With Weeks To Go, Open Government Partnership Expands Its Roster
BY Nick Judd | Tuesday, September 6 2011
At least 17 countries will be on the roster of an international partnership on transparency and open government by an announcement date set for later this month, Freedominfo.org reports.
The coalition, called the Open Government Partnership and made public in July, could be called a sort of support group for countries willing to operate in a more open and participatory way. Membership means making some public commitments about increasing government transparency and making it easier to participate in government, including through new technologies. It also means signing on for an internal review of efforts in those areas, as well as some watchdoggery by open government experts outside of government. In exchange, countries get seats at the same table to share ideas and solutions with each other and with non-governmental organizations, not to mention the goodwill that comes with being in a box labeled "open government."
This whole endeavor is worth watching because it is one of the initiatives that is incrementally reshaping expectations around the way citizens and governments interact, not just in the U.S., but around the world.
The partnership is already led by a steering committee of eight countries: The U.S. and Brazil, which are co-chairing the committee; South Africa; the United Kingdom; Norway; Mexico; Indonesia and the Phillippines. On Sept. 20, those eight will reveal action plans for open government and transparency efforts in their countries, as well as a multilateral open government declaration that their representatives have been crafting in committee with an international group of non-governmental organizations.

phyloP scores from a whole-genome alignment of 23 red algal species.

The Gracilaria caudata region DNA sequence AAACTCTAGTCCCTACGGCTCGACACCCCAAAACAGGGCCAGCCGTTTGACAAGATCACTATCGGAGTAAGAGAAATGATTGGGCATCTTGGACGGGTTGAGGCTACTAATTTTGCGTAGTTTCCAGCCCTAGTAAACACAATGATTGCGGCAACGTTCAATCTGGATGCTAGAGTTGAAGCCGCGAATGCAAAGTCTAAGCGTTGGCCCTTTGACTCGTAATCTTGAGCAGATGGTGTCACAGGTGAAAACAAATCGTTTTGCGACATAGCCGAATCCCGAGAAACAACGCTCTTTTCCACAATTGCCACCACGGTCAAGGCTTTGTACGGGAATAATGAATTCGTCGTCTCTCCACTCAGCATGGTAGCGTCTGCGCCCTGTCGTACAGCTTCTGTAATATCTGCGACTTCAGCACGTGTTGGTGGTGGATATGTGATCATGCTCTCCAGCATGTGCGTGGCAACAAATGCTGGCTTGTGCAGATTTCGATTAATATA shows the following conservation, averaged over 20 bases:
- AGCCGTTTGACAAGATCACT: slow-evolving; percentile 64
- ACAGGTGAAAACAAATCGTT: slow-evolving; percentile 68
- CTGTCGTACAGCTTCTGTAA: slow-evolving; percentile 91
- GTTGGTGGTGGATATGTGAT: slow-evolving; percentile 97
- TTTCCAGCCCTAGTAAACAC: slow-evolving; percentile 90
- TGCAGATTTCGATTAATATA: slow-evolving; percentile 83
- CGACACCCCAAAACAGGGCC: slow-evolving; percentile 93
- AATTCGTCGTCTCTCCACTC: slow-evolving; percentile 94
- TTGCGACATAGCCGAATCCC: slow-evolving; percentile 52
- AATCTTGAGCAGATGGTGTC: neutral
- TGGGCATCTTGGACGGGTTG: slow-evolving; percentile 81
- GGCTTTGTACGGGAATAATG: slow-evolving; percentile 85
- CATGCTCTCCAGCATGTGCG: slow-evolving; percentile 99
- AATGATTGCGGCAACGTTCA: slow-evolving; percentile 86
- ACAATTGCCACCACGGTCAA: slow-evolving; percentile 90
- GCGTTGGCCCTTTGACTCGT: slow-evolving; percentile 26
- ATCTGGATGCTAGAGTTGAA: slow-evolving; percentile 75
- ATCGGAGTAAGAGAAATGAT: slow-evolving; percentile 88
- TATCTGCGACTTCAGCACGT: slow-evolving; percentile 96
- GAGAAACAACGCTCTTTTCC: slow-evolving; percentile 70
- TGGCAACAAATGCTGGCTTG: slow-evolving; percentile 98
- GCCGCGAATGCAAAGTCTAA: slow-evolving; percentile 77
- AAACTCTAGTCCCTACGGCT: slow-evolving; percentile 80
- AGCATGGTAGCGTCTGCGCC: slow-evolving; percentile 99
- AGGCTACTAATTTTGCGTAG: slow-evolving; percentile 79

Citing a U.S. official, Freedominfo.org reported Friday that nine countries — Kenya, Guatemala, Honduras, Albania, Macedonia, Malta, Georgia, Moldova and Slovakia — have submitted letters of intent.
Someone familiar with OGP's international efforts told me that more than nine countries had submitted letters of intent, but would not say which ones those were. They will be announced on Sept. 20 and have until March 2012 to do what the steering committee countries have been doing, this person said — namely, pulling together action plans in line with a "road map" for participation that OGP has published on its website.
Each current OGP member was expected to spend the last few months crafting an action plan in consultation with the public. Here in the U.S., officials within the White House Office of Management and Budget is leading that effort, most recently soliciting comment through the second in a series of blog posts. OMB officials have held consultations with a select group of open government advocates, and promised one more before finalizing its action plan.